What's Showing | Latest Films
The latest films showing in cinema's reviewed weekly from EG in TheAge .
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Latest Films Showing This Week
NEW BROTHERS’ NEST
(97 minutes) MA15+
This low-budget Australian thriller reunites the Jacobson brothers of Kenny fame, but there’s none of that film’s genial view of the world. This is a comedy of violence, somewhere between Blood Simple and Fargo, but it’s more Leyland brothers than Coen brothers. The brothers of the title are men of large girth and modest achievement, set upon a murder. Jeff (Clayton Jacobson) is the elder brother, the planner. Terry (Shane Jacobson) is not the killer type. Neither is Jeff: he just thinks he is. Clayton directs too, and there are only three supporting roles (cast superbly, with Kim Gyngell, Lynette Curran and Sarah Snook). It’s not a thigh slapper, but it is reasonably satisfying as a film about the weird passions of family. PB
(108 minutes) MA
Director Samuel Maoz served in the Israeli Defence Force in Lebanon in 1982 and it was clearly a shattering experience. His first feature was set entirely inside a tank. His second dramatises what it’s like for the family of an Israeli soldier who hear he has been killed. It might have been possible for someone who had not been to war to make this movie, but I doubt it. This is art made from pain, an extraordinary film that’s thoughtful and hard to forget. PB
(128 minutes) MA
Centred on a troubled family in an old, dark house, this creepy film draws from the same well of occult mumbo-jumbo as The Conjuring and Insidious, but invests it with a pained, personal intensity. Gruesome things happen, but the film is a slow burn, using the conventions of horror as a route to evoking a mood that’s defined in large part by the house itself. JW
NEW IDEAL HOME
(90 minutes) M
The new comedy from Andrew Fleming, one of Hollywood’s more intelligent entertainers, stars Steve Coogan as Erasmus, a British TV chef living in Santa Fe with his partner Paul (Paul Rudd). Their comfortable existence is disrupted when Erasmus’ young grandson (Jack Gore) shows up. It’s a classic movie dilemma but there’s a topical edge to the premise, and Fleming’s ace is the appeal of his stars: Coogan and Rudd are two of the best comic actors around, and both are at their best when they have someone to bounce off. Flaws and all, this is a film with a feeling for human complexities, a degree of visual intelligence and its heart in the right place. JW
(118 minutes) PG
The superhero family are again up against the Underminer, whose brief display of destructive urges ended the first Incredibles film in 2004. But there’s a more wily opponent waiting in the wings too. The charm of Brad Bird’s films lies in the way they combine farce with highly tuned stunts and a delicate way with characterisation once seen only in hand-drawn animation. SH
NEW JURASSIC WORLD: FALLEN KINGDOM
(128 minutes) M It’s 25 years since Steven Spielberg set the dinosaurs loose and here Spanish director J.A Bayona takes us back to Isla Nublar, where the volcano has erupted and will soon kill them unless someone mounts a rescue mission. Enter the Dinosaur Protection Group, headed by former park manager Claire Dearing (Bryce Dallas Howard) and bolstered by dino-wrangler Owen Grady (Chris Pratt). Their combative romance quickly starts up again but they’re soon at risk of being shredded by dinosaurs, consumed by lava, drowned in the Pacific or shot by mercenaries. The main part of the action, though, is set in a mansion in the English countryside, with its gables, turrets and gloomy corners springing many surprises. The Spielberg touch is evident in the inspired silliness that typifies Hollywood at its giddy best. SH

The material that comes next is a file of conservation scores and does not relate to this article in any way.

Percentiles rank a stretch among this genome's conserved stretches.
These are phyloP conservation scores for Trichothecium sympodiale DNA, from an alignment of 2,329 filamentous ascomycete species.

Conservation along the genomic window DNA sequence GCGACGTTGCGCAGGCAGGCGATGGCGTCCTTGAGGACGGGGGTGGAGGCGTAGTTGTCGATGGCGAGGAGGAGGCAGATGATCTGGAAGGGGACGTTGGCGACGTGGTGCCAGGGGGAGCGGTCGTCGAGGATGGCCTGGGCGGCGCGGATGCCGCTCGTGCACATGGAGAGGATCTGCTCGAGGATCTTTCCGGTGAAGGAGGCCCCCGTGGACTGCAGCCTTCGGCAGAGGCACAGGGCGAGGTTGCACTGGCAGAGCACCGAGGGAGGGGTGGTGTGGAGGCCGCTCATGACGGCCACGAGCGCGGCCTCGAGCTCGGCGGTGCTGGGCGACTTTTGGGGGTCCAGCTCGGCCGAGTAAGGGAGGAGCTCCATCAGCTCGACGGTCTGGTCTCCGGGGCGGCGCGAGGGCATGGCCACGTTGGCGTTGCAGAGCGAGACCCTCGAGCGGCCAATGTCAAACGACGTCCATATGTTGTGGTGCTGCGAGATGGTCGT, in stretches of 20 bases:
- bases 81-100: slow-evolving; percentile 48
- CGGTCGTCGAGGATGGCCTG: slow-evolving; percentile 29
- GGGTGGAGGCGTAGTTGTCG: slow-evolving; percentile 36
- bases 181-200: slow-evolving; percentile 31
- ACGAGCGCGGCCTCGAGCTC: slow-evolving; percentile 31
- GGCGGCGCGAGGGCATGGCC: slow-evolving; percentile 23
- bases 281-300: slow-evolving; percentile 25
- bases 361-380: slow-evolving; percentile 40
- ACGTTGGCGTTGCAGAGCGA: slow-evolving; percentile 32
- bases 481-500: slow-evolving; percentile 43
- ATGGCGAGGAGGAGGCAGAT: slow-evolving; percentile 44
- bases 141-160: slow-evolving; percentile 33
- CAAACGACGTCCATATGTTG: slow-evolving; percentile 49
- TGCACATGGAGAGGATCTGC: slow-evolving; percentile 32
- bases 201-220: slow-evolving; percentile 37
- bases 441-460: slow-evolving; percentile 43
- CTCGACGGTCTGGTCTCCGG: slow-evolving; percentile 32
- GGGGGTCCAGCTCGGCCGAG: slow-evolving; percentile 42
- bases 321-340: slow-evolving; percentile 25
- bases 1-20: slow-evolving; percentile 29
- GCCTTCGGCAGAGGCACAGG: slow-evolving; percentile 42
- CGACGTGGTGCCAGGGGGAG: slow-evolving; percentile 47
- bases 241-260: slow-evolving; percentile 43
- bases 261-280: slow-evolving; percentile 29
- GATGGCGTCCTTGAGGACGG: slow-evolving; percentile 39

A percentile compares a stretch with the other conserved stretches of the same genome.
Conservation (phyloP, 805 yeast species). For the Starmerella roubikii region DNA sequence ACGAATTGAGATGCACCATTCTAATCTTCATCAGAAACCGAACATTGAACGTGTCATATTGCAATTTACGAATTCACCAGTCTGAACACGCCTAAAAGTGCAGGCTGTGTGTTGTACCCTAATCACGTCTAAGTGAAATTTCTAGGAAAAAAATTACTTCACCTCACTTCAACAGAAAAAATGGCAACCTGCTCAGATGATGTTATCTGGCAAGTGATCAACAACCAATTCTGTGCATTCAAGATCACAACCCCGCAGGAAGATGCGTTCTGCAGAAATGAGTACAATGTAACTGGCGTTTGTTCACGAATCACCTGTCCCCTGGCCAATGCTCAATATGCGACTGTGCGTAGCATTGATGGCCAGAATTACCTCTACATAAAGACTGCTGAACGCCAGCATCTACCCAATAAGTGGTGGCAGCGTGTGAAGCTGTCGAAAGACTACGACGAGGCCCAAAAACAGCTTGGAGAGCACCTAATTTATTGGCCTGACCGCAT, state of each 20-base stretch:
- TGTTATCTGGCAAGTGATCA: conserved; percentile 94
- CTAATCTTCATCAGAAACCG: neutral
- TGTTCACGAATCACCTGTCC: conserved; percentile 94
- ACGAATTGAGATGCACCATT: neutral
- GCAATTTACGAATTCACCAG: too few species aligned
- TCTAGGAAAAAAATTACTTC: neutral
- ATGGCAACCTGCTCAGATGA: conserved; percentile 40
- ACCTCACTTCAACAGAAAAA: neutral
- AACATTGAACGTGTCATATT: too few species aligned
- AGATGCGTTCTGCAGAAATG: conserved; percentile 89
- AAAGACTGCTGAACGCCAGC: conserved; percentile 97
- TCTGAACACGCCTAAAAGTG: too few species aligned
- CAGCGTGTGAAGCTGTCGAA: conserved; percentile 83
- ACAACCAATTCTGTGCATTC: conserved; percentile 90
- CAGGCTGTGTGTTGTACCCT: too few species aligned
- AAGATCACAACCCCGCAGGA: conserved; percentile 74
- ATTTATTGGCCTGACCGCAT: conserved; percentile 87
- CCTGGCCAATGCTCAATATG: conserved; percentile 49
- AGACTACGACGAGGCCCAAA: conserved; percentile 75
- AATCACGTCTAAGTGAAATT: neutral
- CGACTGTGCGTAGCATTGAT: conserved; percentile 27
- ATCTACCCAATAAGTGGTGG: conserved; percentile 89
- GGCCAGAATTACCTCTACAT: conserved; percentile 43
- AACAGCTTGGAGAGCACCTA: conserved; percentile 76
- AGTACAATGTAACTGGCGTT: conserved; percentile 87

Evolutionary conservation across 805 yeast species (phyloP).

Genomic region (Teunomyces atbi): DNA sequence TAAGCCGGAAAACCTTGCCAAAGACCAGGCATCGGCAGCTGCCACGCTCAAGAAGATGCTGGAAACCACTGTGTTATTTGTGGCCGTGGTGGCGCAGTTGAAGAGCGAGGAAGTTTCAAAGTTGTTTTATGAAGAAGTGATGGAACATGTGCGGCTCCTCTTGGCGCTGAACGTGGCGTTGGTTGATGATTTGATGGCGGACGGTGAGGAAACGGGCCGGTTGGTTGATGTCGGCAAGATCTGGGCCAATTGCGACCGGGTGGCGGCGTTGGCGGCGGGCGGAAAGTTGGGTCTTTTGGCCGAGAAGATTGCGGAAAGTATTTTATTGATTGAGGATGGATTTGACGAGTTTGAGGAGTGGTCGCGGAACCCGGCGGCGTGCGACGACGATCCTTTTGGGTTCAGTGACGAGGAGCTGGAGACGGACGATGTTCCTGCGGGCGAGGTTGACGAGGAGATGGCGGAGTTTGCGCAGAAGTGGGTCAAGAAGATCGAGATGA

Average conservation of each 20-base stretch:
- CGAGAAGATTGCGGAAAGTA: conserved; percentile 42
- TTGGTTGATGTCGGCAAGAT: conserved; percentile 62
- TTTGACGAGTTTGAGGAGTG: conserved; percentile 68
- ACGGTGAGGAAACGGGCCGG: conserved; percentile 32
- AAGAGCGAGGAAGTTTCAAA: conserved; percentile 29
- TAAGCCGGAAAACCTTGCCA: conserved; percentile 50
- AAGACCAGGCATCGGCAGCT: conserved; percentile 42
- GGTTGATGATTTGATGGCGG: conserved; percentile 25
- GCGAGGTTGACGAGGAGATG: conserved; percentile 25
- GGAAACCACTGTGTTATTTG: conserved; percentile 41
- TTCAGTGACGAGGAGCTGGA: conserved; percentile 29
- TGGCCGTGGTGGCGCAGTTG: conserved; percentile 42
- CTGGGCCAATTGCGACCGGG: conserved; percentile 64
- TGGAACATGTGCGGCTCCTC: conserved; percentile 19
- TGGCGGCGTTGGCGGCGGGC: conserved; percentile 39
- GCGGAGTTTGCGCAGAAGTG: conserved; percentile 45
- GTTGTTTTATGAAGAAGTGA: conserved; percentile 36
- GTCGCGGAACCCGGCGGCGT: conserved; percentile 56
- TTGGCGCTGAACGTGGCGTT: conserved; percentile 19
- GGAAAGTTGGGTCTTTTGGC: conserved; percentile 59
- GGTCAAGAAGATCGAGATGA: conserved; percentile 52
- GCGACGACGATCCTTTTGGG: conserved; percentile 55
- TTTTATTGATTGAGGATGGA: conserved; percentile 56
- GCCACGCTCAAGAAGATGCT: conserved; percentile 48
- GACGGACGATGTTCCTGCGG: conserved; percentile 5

THE LEISURE SEEKER
(108 minutes) M
The main attraction here lies in its two leads. Helen Mirren plays Ella Spencer, who decides she and husband John (Donald Sutherland) should have one last holiday in their vintage campervan. She doesn’t tell their kids, who would do everything possible to stop them because John has dementia and Ella has cancer. It’s a predictable scenario but these two invest it with humanity and courage. SH
(110 minutes) M
Debbie Ocean (Sandra Bullock) has spent five years (in jail) plotting a robbery to rival her brother Danny’s work, and as soon as she’s out she recruits an all-female crew to pull off the jewel heist at New York’s Met gala. It’s a durable formula, and adaptable. The whole film may be a con trick, but it’s a good one. SH
SOLO: A STAR WARS STORY
(135 minutes) M
Solo gives us the stand-alone back-story on Harrison Ford’s swashbuckling smuggler and his first mate Chewbacca. Alden Ehrenreich steps in and does a fine young Han. He has the same chiselled jaw, the lopsided grin, the bravado, the greed and the charm that made Solo the most attractive character George Lucas created. PB
(100 minutes) M
Tag is based on a real-life story about a bunch of guys who have been playing the same game of tag ever since their schooldays. It’s an appealing premise, but the film contains more tame, adlibbed banter than inventively staged chase sequences. JW
(95 minutes) MA15+
This clever, low-budget Aussie movie by horrormeister Leigh Whannell, who co-created the Saw and Insidious series, is a sci-fi action horror hybrid. Its best attributes are excellent cyberfighting sequences, in which remobilised quadriplegic Grey Trace (Logan Marshall-Green ) moves like a robot Jackie Chan, and its inventive use of poverty. Whannell’s script is fairly tonguein-cheek but there’s not enough humanity here to lift the material to the next level, where we are not just engaged by the ideas, but moved by the characters. PB
Source: EG: TheAge
PAUL BYRNES (PB) SANDRA HALL (SH) & JAKE WILSON (JW)
This article is from the June 22 issue of The Age Digital Edition.
To subscribe visit digitaleditions.com.au
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